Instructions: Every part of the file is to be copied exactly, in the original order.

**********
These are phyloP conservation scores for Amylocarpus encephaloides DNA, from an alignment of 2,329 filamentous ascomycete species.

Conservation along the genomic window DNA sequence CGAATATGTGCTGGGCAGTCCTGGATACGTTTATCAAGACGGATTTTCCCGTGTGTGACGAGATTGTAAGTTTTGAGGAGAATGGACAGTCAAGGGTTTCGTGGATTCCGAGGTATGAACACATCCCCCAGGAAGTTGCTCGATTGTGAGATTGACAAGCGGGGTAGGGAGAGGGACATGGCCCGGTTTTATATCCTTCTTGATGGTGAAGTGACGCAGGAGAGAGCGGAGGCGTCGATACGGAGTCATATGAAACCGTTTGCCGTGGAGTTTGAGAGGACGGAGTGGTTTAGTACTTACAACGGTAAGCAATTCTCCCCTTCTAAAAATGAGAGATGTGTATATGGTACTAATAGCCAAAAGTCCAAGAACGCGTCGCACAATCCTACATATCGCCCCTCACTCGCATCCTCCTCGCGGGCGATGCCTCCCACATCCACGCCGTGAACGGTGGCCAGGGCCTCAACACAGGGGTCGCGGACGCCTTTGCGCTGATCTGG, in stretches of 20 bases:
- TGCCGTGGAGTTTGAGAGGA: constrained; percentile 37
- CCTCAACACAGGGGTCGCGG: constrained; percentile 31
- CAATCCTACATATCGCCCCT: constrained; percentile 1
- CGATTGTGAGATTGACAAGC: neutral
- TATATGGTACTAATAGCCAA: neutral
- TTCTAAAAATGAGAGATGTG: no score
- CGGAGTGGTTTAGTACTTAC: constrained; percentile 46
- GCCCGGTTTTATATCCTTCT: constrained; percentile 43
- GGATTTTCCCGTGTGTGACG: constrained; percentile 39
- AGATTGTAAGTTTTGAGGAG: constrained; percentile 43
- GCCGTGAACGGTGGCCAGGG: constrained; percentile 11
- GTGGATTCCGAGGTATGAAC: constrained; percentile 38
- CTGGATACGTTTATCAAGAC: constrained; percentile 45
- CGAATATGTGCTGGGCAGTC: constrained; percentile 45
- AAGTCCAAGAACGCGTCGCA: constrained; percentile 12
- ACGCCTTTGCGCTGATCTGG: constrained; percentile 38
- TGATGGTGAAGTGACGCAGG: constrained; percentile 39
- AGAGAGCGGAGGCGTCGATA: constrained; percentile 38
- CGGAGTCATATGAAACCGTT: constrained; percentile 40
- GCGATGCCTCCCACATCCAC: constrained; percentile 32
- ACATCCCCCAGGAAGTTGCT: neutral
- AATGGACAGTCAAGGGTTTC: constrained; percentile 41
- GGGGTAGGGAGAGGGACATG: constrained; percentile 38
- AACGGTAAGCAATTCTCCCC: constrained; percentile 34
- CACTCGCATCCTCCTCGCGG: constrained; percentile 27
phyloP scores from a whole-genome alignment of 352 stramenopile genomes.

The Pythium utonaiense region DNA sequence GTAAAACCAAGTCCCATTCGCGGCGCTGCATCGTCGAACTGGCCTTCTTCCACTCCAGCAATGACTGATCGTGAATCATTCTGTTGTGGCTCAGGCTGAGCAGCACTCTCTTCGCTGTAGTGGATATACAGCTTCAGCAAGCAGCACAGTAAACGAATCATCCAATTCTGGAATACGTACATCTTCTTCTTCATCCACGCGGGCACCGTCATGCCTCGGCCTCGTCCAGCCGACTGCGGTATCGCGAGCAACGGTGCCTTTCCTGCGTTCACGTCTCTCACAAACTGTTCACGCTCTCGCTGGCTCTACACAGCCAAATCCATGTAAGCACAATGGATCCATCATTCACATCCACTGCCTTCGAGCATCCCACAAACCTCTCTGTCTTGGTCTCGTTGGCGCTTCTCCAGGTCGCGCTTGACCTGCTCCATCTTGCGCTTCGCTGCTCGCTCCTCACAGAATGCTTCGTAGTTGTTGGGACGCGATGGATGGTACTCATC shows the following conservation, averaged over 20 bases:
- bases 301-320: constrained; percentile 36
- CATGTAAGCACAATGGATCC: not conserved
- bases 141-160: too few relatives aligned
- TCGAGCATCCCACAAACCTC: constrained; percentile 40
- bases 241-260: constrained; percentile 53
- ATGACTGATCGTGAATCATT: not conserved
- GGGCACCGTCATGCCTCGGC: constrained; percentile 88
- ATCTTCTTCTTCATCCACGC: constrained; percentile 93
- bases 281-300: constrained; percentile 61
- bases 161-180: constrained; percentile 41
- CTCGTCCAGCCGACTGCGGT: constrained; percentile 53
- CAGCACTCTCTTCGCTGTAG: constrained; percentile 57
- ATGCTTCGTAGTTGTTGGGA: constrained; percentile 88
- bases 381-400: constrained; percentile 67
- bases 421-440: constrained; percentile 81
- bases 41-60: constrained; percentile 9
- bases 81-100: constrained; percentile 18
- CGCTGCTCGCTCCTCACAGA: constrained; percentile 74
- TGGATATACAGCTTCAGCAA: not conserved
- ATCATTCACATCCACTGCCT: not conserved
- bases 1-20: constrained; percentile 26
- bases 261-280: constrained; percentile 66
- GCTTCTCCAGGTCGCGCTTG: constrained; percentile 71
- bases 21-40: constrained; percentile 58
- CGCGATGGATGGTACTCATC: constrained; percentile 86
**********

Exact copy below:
These are phyloP conservation scores for Amylocarpus encephaloides DNA, from an alignment of 2,329 filamentous ascomycete species.

Conservation along the genomic window DNA sequence CGAATATGTGCTGGGCAGTCCTGGATACGTTTATCAAGACGGATTTTCCCGTGTGTGACGAGATTGTAAGTTTTGAGGAGAATGGACAGTCAAGGGTTTCGTGGATTCCGAGGTATGAACACATCCCCCAGGAAGTTGCTCGATTGTGAGATTGACAAGCGGGGTAGGGAGAGGGACATGGCCCGGTTTTATATCCTTCTTGATGGTGAAGTGACGCAGGAGAGAGCGGAGGCGTCGATACGGAGTCATATGAAACCGTTTGCCGTGGAGTTTGAGAGGACGGAGTGGTTTAGTACTTACAACGGTAAGCAATTCTCCCCTTCTAAAAATGAGAGATGTGTATATGGTACTAATAGCCAAAAGTCCAAGAACGCGTCGCACAATCCTACATATCGCCCCTCACTCGCATCCTCCTCGCGGGCGATGCCTCCCACATCCACGCCGTGAACGGTGGCCAGGGCCTCAACACAGGGGTCGCGGACGCCTTTGCGCTGATCTGG, in stretches of 20 bases:
- TGCCGTGGAGTTTGAGAGGA: constrained; percentile 37
- CCTCAACACAGGGGTCGCGG: constrained; percentile 31
- CAATCCTACATATCGCCCCT: constrained; percentile 1
- CGATTGTGAGATTGACAAGC: neutral
- TATATGGTACTAATAGCCAA: neutral
- TTCTAAAAATGAGAGATGTG: no score
- CGGAGTGGTTTAGTACTTAC: constrained; percentile 46
- GCCCGGTTTTATATCCTTCT: constrained; percentile 43
- GGATTTTCCCGTGTGTGACG: constrained; percentile 39
- AGATTGTAAGTTTTGAGGAG: constrained; percentile 43
- GCCGTGAACGGTGGCCAGGG: constrained; percentile 11
- GTGGATTCCGAGGTATGAAC: constrained; percentile 38
- CTGGATACGTTTATCAAGAC: constrained; percentile 45
- CGAATATGTGCTGGGCAGTC: constrained; percentile 45
- AAGTCCAAGAACGCGTCGCA: constrained; percentile 12
- ACGCCTTTGCGCTGATCTGG: constrained; percentile 38
- TGATGGTGAAGTGACGCAGG: constrained; percentile 39
- AGAGAGCGGAGGCGTCGATA: constrained; percentile 38
- CGGAGTCATATGAAACCGTT: constrained; percentile 40
- GCGATGCCTCCCACATCCAC: constrained; percentile 32
- ACATCCCCCAGGAAGTTGCT: neutral
- AATGGACAGTCAAGGGTTTC: constrained; percentile 41
- GGGGTAGGGAGAGGGACATG: constrained; percentile 38
- AACGGTAAGCAATTCTCCCC: constrained; percentile 34
- CACTCGCATCCTCCTCGCGG: constrained; percentile 27
phyloP scores from a whole-genome alignment of 352 stramenopile genomes.

The Pythium utonaiense region DNA sequence GTAAAACCAAGTCCCATTCGCGGCGCTGCATCGTCGAACTGGCCTTCTTCCACTCCAGCAATGACTGATCGTGAATCATTCTGTTGTGGCTCAGGCTGAGCAGCACTCTCTTCGCTGTAGTGGATATACAGCTTCAGCAAGCAGCACAGTAAACGAATCATCCAATTCTGGAATACGTACATCTTCTTCTTCATCCACGCGGGCACCGTCATGCCTCGGCCTCGTCCAGCCGACTGCGGTATCGCGAGCAACGGTGCCTTTCCTGCGTTCACGTCTCTCACAAACTGTTCACGCTCTCGCTGGCTCTACACAGCCAAATCCATGTAAGCACAATGGATCCATCATTCACATCCACTGCCTTCGAGCATCCCACAAACCTCTCTGTCTTGGTCTCGTTGGCGCTTCTCCAGGTCGCGCTTGACCTGCTCCATCTTGCGCTTCGCTGCTCGCTCCTCACAGAATGCTTCGTAGTTGTTGGGACGCGATGGATGGTACTCATC shows the following conservation, averaged over 20 bases:
- bases 301-320: constrained; percentile 36
- CATGTAAGCACAATGGATCC: not conserved
- bases 141-160: too few relatives aligned
- TCGAGCATCCCACAAACCTC: constrained; percentile 40
- bases 241-260: constrained; percentile 53
- ATGACTGATCGTGAATCATT: not conserved
- GGGCACCGTCATGCCTCGGC: constrained; percentile 88
- ATCTTCTTCTTCATCCACGC: constrained; percentile 93
- bases 281-300: constrained; percentile 61
- bases 161-180: constrained; percentile 41
- CTCGTCCAGCCGACTGCGGT: constrained; percentile 53
- CAGCACTCTCTTCGCTGTAG: constrained; percentile 57
- ATGCTTCGTAGTTGTTGGGA: constrained; percentile 88
- bases 381-400: constrained; percentile 67
- bases 421-440: constrained; percentile 81
- bases 41-60: constrained; percentile 9
- bases 81-100: constrained; percentile 18
- CGCTGCTCGCTCCTCACAGA: constrained; percentile 74
- TGGATATACAGCTTCAGCAA: not conserved
- ATCATTCACATCCACTGCCT: not conserved
- bases 1-20: constrained; percentile 26
- bases 261-280: constrained; percentile 66
- GCTTCTCCAGGTCGCGCTTG: constrained; percentile 71
- bases 21-40: constrained; percentile 58
- CGCGATGGATGGTACTCATC: constrained; percentile 86